So I’ve been meaning to write this up for awhile: a quick review of each of the Supercharger stations we stopped off at to charge our 2013 Tesla Model S during a holiday road trip from L.A. to Corvallis, Oregon.
Editor Dan Edmunds pretty much did the same run JayKav and I did back in November but I figured I’d focus more on what exactly there is to do at these stations while you’re waiting for your car to charge.
January 24, 2014
What is it with our long-term 2013 Tesla Model S and its rear tires? First the premature wear issue that destroyed the two rears, then a bubble that destroyed the driver-side rear, now this.
The tire pressure monitoring system (TPMS) light came on while driving. Before I could pull off to check into it, the light extinguished. Forgot about it until the next day when this alert flashed up while still in the driveway.
January 17, 2014
We’re headed south on the way home from Oregon. The Supercharger at Vacaville, California is dead ahead. We decided against dinner at our last stop, but we’re good and hungry now. And we’re in the mood for a break.
I back our 2013 Tesla Model S into one of the eight supercharger slots located along one edge of the lot at Vacaville Premium Outlets, hop out and plug in. Electricity begins flowing before everyone else finishes sorting themselves out and exits the car.
Time: 7:32 p.m.; remaining range: 13 miles
After a short discussion we decide to eat at Mel’s Diner. It’s not on the Vacaville Supercharger webpage that my wife consulted in the car on the way in, but Google says it’s just behind the narrow strip of outlet stores to our left.
We do an end-around past the row of shops, traverse Mel’s parking lot and go inside. The hostess seats us after a brief wait. Our waiter comes by after a couple of minutes and takes our drink orders while we continue to peruse our menus.
Our drinks arrive a couple of minutes later. At this point I decide to see how the car is doing while my wife and kids order food. Then I ask for a patty melt, medium well, with fries and a side salad.
Time: 7:45 p.m. (13 minutes elapsed); total miles added: 77; new range: 90 miles
The salads arrive. No, that one’s mine. She had the ranch.
Time: 7:51 p.m. (19 minutes elapsed); total miles added: 107; new range: 120 miles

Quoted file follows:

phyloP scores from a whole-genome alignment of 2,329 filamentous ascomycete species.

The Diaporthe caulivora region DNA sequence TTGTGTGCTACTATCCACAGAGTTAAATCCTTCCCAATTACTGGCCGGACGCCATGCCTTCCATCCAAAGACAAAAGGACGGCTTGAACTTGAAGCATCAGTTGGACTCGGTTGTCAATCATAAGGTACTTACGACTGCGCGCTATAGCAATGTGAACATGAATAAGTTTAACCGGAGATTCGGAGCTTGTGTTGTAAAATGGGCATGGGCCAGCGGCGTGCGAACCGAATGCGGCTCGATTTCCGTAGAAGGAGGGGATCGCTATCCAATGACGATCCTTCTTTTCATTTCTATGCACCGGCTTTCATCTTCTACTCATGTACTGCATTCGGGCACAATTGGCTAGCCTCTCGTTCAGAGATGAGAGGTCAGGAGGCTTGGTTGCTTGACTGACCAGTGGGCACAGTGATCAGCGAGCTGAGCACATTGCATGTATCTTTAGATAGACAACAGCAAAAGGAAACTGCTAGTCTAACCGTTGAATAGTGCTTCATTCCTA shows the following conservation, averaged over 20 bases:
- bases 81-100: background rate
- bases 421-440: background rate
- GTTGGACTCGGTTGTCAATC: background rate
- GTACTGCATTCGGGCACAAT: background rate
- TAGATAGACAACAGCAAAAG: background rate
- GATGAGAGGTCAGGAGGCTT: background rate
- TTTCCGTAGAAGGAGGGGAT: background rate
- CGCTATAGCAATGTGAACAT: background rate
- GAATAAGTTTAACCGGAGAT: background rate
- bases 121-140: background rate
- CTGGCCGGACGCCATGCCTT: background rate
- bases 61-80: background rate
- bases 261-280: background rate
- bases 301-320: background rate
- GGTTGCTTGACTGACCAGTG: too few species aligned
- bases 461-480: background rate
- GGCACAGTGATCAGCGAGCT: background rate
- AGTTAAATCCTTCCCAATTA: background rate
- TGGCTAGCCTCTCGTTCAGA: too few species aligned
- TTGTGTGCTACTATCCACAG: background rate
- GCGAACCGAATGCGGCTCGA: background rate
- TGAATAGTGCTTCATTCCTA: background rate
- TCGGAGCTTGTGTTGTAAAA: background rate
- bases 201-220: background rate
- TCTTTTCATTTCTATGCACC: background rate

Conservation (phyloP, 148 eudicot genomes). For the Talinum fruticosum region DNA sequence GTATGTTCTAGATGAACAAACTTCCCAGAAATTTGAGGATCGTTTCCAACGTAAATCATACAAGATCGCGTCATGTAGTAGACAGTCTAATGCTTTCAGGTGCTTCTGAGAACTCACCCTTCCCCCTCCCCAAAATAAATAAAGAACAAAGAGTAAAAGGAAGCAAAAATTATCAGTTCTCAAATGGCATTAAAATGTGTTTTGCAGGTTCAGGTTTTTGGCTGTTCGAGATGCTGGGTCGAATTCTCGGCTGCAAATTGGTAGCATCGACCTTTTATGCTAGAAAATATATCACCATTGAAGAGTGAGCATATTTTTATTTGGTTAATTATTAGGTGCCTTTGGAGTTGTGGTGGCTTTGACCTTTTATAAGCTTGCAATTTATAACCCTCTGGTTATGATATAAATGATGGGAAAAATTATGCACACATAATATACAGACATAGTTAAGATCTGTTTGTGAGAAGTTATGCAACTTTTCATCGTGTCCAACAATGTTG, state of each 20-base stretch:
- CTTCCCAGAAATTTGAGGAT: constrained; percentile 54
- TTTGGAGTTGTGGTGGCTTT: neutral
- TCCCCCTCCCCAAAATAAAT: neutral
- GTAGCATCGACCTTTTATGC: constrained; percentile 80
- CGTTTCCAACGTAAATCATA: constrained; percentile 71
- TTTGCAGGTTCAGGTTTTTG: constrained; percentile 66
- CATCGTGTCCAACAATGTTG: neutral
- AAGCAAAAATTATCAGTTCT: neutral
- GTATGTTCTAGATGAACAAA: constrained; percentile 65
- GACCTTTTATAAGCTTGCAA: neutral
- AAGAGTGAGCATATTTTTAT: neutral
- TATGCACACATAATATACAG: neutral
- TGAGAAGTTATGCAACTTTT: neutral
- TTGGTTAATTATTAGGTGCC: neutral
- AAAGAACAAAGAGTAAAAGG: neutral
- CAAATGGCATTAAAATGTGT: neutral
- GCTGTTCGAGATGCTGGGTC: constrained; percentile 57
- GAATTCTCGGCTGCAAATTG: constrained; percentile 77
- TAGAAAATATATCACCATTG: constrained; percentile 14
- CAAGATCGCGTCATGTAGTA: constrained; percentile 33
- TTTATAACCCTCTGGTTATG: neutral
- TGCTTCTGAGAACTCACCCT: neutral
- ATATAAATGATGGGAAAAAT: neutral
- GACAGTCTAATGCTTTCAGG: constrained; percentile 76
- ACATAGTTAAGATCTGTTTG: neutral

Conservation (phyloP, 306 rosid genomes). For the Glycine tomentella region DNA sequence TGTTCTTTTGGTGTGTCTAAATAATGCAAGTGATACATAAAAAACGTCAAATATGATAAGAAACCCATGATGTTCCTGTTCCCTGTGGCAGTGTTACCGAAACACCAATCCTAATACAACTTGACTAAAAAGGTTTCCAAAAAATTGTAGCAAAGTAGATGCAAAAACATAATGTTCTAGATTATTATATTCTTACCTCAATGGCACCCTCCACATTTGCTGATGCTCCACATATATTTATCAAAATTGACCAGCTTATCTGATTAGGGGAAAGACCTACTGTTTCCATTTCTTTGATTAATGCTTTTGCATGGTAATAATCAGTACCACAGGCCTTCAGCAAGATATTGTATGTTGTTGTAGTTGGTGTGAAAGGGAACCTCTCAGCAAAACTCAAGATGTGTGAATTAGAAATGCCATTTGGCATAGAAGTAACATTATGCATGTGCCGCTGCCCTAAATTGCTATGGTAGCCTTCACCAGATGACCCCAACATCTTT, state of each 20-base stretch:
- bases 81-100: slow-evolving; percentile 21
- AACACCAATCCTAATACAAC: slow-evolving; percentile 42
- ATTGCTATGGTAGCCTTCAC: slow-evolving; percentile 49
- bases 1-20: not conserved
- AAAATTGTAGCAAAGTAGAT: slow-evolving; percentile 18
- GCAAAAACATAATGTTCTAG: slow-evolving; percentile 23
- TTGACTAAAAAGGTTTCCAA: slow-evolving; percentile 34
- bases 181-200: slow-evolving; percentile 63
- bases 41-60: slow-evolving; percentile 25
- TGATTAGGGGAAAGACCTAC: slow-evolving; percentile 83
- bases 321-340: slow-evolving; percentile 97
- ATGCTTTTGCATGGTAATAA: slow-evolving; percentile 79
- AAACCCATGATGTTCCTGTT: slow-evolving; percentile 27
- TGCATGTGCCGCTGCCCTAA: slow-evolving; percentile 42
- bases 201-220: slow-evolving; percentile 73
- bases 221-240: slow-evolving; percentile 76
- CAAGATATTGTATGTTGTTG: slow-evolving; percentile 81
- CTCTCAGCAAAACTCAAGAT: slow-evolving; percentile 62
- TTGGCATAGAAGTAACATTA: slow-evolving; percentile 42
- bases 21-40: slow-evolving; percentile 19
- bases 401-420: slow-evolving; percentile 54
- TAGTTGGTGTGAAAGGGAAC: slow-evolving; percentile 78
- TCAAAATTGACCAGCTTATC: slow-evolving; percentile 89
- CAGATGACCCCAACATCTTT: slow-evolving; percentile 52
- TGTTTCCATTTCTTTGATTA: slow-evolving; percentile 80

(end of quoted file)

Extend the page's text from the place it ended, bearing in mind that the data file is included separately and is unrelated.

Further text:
January 14, 2013
Last Friday, Tesla Motors announced a replacement program for wall charger adapters. Apparently there have been several reports of smoke in the vicinity of the wall plug, and at least one owner was burned when trying to unplug his car when he saw said smoke.
Early media reports were all over the map, with accompanying photos depicting the High Powered Wall Connector (HPWC) or a Tesla Supercharger. Neither is involved. They’re fine.
And while the issue is related to the home charge cord that comes with the car, the cord itself is fine, too. The issue is instead related to the use of the NEMA 14-50 wall adapter that can be snapped onto the end of it. That’s the part that’s being replaced.
That’s the adapter I was using at Dad’s place in Oregon. In fact, I had a minor charge issue myself while I was there. See the next page for more on that.
Tesla says the adapter isn’t really at issue. They instead blame the incidents on substandard or faulty home wiring.
“These are very rare events, but occasionally the wiring isn’t done right,” CEO Elon Musk said. “We want people to have absolute comfort, so we’re going to be providing them with an upgraded adapter.”
The upgraded adapter, which will be mailed to Tesla owners in the next two weeks, is functionally identical to the one pictured above, but with a thermal fuse imbedded inside to cut power if overheating is detected.
January 14, 2014
Dad has plenty of power in his Oregon coast garage. It’s more of a shop, really. Beyond the usual hand tools he’s got a mill, a lathe, a humungous 6.5-hp air compressor and a nice welder. And he happens to have a NEMA 14-50 “RV” socket, too, and that made it easy to drive our 2013 Tesla Model S every day during our stay.